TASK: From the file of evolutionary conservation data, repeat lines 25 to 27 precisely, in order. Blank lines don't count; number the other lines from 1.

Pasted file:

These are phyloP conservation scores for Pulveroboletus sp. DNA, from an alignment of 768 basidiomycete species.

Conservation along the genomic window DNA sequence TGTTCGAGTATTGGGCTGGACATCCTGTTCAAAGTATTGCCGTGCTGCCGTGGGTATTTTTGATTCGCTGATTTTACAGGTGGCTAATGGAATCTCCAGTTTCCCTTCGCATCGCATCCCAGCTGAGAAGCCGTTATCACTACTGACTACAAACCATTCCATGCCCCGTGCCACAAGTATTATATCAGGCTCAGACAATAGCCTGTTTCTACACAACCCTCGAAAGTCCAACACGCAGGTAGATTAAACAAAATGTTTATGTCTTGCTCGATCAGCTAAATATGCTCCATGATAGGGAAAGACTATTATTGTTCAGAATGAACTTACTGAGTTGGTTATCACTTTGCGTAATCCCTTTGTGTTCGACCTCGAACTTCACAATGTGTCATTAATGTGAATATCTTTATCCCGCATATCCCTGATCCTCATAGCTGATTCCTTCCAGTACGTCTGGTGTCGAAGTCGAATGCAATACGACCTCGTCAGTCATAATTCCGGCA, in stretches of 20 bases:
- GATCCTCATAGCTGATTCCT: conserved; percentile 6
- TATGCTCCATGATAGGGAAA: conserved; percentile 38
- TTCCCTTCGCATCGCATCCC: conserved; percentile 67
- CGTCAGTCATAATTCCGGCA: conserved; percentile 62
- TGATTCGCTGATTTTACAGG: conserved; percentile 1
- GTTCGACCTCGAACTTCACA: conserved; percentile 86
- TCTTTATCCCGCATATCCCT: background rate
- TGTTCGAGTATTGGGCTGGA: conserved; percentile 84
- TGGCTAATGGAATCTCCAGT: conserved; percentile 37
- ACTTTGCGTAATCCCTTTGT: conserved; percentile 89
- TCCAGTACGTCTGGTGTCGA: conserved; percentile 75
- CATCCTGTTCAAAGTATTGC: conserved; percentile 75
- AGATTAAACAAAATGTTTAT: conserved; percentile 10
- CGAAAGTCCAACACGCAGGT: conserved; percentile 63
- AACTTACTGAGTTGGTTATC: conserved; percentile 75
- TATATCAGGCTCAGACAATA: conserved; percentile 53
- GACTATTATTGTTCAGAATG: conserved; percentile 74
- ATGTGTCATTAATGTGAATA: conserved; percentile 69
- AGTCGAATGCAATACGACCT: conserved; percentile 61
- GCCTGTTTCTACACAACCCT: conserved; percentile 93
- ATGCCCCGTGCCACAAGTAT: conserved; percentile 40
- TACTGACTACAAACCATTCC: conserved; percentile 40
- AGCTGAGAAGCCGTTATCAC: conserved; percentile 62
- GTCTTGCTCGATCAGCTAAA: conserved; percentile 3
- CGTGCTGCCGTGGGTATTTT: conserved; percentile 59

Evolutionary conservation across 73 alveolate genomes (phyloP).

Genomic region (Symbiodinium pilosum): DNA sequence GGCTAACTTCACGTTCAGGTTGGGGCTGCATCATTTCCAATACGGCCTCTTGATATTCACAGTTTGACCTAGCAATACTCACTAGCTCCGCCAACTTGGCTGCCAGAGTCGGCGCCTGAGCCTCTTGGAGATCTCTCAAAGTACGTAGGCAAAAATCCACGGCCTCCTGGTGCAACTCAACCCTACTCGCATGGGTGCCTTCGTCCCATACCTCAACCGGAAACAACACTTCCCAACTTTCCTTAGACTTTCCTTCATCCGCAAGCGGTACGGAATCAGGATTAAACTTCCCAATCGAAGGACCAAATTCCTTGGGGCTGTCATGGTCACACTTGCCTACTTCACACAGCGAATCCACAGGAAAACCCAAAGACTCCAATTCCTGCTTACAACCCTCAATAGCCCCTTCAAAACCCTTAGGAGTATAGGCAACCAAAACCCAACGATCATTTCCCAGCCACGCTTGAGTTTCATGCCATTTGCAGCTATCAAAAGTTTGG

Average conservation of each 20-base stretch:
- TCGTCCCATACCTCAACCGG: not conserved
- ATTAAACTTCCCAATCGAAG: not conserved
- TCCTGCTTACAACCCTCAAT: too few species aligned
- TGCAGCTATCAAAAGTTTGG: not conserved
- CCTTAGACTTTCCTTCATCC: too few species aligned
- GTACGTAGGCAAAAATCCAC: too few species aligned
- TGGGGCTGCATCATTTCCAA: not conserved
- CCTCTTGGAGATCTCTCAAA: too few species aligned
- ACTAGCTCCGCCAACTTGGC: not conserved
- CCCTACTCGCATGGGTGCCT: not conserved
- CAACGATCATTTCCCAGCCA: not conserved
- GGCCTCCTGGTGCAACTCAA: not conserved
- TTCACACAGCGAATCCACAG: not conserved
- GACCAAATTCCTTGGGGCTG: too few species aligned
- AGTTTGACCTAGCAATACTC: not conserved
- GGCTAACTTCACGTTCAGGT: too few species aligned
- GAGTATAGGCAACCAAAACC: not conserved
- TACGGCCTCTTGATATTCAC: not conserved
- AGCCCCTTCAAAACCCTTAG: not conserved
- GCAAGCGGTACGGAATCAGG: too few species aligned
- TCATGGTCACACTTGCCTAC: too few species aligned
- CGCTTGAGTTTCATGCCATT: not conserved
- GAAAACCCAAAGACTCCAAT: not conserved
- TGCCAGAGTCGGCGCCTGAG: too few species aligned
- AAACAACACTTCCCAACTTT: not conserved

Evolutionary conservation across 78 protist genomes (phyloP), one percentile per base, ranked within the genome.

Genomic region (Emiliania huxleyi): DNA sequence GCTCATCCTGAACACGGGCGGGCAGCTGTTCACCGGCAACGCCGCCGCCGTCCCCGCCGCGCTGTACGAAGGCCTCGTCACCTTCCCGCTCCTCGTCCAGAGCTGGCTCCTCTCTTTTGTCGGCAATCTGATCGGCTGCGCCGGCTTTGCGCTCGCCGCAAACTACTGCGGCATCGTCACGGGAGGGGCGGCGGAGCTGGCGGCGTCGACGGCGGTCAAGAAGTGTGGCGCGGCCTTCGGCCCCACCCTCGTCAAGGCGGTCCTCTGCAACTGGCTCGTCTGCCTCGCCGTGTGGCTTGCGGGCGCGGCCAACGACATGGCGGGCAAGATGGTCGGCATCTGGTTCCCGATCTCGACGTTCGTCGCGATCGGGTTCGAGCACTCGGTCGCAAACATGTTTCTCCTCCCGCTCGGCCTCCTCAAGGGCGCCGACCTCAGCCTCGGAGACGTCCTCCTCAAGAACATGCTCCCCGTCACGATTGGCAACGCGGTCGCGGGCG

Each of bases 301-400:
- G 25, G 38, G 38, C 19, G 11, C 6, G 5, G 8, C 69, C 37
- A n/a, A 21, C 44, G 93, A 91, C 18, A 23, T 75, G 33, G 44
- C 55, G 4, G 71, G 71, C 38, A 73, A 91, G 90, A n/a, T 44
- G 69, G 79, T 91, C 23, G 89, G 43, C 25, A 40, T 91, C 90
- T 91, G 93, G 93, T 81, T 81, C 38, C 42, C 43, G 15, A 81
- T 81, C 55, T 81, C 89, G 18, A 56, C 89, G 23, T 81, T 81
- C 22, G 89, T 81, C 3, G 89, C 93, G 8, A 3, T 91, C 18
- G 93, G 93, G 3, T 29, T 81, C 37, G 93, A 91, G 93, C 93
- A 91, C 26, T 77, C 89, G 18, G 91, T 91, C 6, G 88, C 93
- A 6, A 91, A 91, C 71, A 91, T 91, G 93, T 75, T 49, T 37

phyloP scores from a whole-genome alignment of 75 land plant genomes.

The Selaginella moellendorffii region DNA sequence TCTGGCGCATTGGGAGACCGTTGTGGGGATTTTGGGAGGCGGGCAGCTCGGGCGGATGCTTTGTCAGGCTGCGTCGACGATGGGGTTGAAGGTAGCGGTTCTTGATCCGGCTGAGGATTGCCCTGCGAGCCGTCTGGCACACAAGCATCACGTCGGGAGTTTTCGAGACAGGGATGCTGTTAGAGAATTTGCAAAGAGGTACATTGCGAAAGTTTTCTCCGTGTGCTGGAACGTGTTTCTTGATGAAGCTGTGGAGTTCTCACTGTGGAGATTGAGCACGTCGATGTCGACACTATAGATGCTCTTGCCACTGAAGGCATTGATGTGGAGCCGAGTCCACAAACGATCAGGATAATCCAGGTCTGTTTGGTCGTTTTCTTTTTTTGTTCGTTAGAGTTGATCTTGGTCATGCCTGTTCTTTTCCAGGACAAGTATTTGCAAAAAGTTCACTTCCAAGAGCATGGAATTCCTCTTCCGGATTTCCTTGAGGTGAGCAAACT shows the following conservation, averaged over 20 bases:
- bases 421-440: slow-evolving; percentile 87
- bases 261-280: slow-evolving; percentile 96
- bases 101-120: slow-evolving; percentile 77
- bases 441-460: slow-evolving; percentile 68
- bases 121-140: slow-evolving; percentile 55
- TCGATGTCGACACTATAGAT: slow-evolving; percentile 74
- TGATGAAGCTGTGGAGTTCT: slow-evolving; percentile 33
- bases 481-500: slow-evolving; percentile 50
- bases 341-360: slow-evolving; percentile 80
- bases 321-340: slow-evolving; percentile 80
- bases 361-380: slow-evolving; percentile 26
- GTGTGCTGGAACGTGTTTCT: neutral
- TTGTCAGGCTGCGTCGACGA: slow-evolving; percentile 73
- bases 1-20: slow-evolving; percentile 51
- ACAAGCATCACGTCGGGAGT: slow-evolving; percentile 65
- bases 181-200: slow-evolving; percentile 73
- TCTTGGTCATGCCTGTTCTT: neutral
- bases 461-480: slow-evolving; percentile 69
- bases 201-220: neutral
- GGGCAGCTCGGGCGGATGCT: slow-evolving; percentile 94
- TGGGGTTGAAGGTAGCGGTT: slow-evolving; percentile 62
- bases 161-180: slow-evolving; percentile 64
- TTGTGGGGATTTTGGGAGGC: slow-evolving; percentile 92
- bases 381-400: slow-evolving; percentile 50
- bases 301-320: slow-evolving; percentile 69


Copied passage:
- AGCTGAGAAGCCGTTATCAC: conserved; percentile 62
- GTCTTGCTCGATCAGCTAAA: conserved; percentile 3
- CGTGCTGCCGTGGGTATTTT: conserved; percentile 59